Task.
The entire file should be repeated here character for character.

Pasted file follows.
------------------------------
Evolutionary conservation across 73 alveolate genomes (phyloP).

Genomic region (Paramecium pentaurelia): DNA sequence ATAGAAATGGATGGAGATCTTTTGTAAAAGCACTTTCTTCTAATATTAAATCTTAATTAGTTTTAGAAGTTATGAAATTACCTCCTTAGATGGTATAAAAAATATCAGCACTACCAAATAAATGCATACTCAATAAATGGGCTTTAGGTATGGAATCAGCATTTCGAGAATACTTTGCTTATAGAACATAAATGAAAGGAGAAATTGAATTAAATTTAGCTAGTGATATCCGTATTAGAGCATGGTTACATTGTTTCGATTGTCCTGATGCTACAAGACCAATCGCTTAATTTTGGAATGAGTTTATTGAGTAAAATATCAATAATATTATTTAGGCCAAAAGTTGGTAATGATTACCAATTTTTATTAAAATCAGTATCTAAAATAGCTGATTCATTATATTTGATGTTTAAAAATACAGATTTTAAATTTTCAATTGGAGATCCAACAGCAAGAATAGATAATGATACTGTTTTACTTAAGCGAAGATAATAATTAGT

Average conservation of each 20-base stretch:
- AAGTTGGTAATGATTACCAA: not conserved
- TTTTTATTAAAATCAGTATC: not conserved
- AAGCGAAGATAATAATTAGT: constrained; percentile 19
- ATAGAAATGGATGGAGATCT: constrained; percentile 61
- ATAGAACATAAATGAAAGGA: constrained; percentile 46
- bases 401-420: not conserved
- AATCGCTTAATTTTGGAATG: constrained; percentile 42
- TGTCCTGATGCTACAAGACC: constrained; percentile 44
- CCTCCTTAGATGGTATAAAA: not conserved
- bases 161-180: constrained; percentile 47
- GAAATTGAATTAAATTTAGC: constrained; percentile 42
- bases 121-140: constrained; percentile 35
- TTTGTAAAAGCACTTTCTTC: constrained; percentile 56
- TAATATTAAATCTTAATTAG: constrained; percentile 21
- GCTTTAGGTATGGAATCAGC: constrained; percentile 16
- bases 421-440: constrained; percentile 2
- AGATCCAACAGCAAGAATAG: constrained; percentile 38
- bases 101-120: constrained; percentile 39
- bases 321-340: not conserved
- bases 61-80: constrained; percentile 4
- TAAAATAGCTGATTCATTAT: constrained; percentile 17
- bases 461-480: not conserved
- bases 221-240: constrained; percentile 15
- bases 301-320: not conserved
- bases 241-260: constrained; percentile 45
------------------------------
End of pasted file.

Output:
Evolutionary conservation across 73 alveolate genomes (phyloP).

Genomic region (Paramecium pentaurelia): DNA sequence ATAGAAATGGATGGAGATCTTTTGTAAAAGCACTTTCTTCTAATATTAAATCTTAATTAGTTTTAGAAGTTATGAAATTACCTCCTTAGATGGTATAAAAAATATCAGCACTACCAAATAAATGCATACTCAATAAATGGGCTTTAGGTATGGAATCAGCATTTCGAGAATACTTTGCTTATAGAACATAAATGAAAGGAGAAATTGAATTAAATTTAGCTAGTGATATCCGTATTAGAGCATGGTTACATTGTTTCGATTGTCCTGATGCTACAAGACCAATCGCTTAATTTTGGAATGAGTTTATTGAGTAAAATATCAATAATATTATTTAGGCCAAAAGTTGGTAATGATTACCAATTTTTATTAAAATCAGTATCTAAAATAGCTGATTCATTATATTTGATGTTTAAAAATACAGATTTTAAATTTTCAATTGGAGATCCAACAGCAAGAATAGATAATGATACTGTTTTACTTAAGCGAAGATAATAATTAGT

Average conservation of each 20-base stretch:
- AAGTTGGTAATGATTACCAA: not conserved
- TTTTTATTAAAATCAGTATC: not conserved
- AAGCGAAGATAATAATTAGT: constrained; percentile 19
- ATAGAAATGGATGGAGATCT: constrained; percentile 61
- ATAGAACATAAATGAAAGGA: constrained; percentile 46
- bases 401-420: not conserved
- AATCGCTTAATTTTGGAATG: constrained; percentile 42
- TGTCCTGATGCTACAAGACC: constrained; percentile 44
- CCTCCTTAGATGGTATAAAA: not conserved
- bases 161-180: constrained; percentile 47
- GAAATTGAATTAAATTTAGC: constrained; percentile 42
- bases 121-140: constrained; percentile 35
- TTTGTAAAAGCACTTTCTTC: constrained; percentile 56
- TAATATTAAATCTTAATTAG: constrained; percentile 21
- GCTTTAGGTATGGAATCAGC: constrained; percentile 16
- bases 421-440: constrained; percentile 2
- AGATCCAACAGCAAGAATAG: constrained; percentile 38
- bases 101-120: constrained; percentile 39
- bases 321-340: not conserved
- bases 61-80: constrained; percentile 4
- TAAAATAGCTGATTCATTAT: constrained; percentile 17
- bases 461-480: not conserved
- bases 221-240: constrained; percentile 15
- bases 301-320: not conserved
- bases 241-260: constrained; percentile 45